General Relativity might be the most impressive of all theories, genius-wise. If Einstein hadn't come up with it in 1915, I bet another ten, even twenty, years would have gone by before someone else did. But again, so what? It really didn't make hardly any difference, practically, until about the 1960's. In fact it's precisely because it was so useless that no one else thought of it. Furthermore - as we all know, it's actually not entirely right, in the light of QM. And it allows stuff like wormholes which are probably pure fantasy. So a good case could be made that it's wasted many decades of progress, by causing people to study dead-ends! That's what happens when theoretical genius gets too far ahead of experimental data.

I could go on and on like this. My statement is not just a casual aside, but based on historical knowledge. Of course I could be wrong, it's a matter of opinion. But I seriously think you guys are victims of an age-old propaganda campaign. Any idiot with an IQ over 160 or so, who starts as a teenager and works hard, is capable of more or less any brilliant theory in physics. That's what I'm referring to as "competent".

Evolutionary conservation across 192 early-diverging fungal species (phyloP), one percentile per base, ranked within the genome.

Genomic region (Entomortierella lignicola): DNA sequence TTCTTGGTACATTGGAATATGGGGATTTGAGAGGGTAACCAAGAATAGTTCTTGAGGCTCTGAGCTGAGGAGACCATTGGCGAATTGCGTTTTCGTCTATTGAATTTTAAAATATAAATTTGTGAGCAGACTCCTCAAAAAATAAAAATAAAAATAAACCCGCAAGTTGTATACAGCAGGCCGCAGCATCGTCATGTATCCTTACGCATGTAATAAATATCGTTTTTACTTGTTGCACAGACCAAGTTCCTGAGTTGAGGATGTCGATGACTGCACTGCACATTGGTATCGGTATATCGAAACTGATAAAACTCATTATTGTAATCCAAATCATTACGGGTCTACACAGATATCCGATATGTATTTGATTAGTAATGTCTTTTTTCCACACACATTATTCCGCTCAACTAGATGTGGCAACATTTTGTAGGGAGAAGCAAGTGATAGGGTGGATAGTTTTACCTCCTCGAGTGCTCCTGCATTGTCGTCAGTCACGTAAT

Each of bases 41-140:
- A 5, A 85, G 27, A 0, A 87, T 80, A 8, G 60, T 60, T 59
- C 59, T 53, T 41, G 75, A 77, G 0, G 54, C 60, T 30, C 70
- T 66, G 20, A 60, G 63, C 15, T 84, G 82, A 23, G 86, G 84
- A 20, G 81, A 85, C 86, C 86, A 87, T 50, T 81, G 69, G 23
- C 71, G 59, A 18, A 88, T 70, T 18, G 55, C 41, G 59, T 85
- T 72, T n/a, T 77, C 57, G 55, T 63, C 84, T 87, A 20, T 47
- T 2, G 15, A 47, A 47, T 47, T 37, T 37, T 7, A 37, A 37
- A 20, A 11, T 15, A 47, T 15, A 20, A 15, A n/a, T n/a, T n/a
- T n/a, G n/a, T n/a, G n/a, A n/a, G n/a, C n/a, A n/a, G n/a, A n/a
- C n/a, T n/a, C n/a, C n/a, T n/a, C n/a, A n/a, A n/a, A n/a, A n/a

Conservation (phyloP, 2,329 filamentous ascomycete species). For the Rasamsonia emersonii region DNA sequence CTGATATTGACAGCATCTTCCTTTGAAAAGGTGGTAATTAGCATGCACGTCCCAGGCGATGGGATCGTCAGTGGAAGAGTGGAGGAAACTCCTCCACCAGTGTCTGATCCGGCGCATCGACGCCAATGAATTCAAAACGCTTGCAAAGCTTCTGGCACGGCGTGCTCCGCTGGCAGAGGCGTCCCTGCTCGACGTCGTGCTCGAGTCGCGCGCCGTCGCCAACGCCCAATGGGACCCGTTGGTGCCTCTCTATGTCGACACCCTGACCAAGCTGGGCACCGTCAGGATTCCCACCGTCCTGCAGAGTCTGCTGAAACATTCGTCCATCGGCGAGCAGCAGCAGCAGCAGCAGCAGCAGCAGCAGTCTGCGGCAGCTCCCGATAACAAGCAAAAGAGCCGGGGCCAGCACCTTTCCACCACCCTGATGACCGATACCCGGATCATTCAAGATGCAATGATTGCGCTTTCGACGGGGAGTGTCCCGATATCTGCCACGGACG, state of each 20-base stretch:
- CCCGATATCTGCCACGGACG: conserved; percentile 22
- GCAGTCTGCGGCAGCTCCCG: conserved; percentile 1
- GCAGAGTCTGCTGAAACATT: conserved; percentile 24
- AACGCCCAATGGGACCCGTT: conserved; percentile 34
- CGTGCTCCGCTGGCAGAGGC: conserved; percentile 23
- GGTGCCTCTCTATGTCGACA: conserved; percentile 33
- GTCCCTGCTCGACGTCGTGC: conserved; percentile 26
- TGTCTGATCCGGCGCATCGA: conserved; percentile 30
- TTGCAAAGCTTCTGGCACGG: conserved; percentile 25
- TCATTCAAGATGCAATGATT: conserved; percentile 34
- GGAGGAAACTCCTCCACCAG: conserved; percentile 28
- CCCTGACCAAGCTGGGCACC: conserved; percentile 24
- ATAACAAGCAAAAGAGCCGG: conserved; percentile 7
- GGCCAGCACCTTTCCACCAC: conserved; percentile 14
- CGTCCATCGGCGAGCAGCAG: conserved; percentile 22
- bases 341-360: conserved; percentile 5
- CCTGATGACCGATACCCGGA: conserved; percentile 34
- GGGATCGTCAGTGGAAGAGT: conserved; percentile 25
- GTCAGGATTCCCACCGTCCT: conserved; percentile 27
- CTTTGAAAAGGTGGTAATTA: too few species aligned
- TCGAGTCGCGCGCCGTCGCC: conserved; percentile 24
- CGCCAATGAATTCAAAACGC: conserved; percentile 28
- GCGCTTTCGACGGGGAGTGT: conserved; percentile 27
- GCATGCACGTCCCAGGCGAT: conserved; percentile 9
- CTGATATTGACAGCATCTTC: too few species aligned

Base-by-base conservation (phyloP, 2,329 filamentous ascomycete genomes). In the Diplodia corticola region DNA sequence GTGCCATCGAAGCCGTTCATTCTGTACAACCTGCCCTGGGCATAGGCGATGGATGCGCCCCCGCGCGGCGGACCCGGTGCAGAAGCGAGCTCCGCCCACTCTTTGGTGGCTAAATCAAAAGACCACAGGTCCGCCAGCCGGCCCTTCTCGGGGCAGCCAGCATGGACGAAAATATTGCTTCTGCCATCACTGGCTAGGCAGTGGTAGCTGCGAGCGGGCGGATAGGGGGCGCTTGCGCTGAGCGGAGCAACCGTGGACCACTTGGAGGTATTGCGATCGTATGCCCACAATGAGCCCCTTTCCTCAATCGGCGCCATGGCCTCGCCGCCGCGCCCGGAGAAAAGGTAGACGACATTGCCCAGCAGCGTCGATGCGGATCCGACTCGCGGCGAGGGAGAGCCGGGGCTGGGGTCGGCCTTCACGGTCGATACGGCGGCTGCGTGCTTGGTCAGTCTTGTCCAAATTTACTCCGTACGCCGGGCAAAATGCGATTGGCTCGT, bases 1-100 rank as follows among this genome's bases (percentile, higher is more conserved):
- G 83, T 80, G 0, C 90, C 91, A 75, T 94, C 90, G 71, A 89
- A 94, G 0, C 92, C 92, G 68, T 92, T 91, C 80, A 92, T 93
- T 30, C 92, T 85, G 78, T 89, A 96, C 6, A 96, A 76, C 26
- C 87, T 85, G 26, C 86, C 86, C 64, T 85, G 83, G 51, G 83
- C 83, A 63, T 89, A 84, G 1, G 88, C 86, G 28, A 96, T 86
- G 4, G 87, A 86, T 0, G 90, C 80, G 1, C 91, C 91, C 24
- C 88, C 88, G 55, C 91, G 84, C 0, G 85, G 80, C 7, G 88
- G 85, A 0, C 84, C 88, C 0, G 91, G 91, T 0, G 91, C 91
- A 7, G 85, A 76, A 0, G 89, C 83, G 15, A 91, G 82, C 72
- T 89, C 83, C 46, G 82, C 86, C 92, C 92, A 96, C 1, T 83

Consider what's been happening in cosmology and also particle physics. Data comes in sporadically. When a new telescope is launched, or a new particle accelerator, or whatever, new data becomes available, once every few years. Whenever the data arrives dozens of theoreticians immediately figure out whatever there is to figure out. Then they go back to waiting for the next batch of data. There are many more theorists than you need, that's why most of them can't get work. Much worse, the ones who have jobs come up with useless vaporware theories because they have so little data to go on. Just spinning their wheels.